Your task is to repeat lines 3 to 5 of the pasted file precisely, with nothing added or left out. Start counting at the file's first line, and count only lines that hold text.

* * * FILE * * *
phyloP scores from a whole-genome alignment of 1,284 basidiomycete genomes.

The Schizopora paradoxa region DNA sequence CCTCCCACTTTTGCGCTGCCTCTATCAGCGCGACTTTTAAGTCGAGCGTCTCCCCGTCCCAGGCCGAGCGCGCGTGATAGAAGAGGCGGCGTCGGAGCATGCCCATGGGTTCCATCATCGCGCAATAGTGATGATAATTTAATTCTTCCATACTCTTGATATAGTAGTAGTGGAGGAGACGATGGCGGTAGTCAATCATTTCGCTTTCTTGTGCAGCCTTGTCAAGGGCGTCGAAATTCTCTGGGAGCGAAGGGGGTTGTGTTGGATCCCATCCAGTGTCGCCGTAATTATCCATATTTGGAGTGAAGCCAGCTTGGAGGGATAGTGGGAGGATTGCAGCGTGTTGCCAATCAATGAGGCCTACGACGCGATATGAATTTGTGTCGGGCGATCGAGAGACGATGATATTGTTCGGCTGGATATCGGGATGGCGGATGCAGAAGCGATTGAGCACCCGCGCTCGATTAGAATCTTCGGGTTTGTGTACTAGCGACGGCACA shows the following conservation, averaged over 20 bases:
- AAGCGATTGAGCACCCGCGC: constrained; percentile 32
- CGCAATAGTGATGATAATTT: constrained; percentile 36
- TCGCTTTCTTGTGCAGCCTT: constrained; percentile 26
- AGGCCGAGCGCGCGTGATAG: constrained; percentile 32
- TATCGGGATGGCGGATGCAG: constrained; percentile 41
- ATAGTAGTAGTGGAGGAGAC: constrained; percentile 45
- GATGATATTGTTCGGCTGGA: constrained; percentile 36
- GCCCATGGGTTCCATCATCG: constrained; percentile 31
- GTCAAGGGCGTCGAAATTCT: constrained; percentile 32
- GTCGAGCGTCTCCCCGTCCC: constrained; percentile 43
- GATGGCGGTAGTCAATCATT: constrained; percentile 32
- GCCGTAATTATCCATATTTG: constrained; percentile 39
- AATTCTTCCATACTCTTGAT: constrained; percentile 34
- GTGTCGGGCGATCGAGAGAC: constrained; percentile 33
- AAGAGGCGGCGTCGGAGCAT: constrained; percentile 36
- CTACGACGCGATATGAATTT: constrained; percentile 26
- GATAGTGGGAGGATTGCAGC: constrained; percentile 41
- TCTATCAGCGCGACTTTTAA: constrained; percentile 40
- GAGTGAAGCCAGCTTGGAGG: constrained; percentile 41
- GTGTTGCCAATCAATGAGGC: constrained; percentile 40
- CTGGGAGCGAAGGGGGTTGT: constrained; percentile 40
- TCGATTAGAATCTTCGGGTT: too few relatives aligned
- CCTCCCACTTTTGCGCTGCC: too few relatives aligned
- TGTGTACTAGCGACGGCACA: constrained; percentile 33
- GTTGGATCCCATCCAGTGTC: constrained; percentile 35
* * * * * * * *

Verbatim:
- AAGCGATTGAGCACCCGCGC: constrained; percentile 32
- CGCAATAGTGATGATAATTT: constrained; percentile 36
- TCGCTTTCTTGTGCAGCCTT: constrained; percentile 26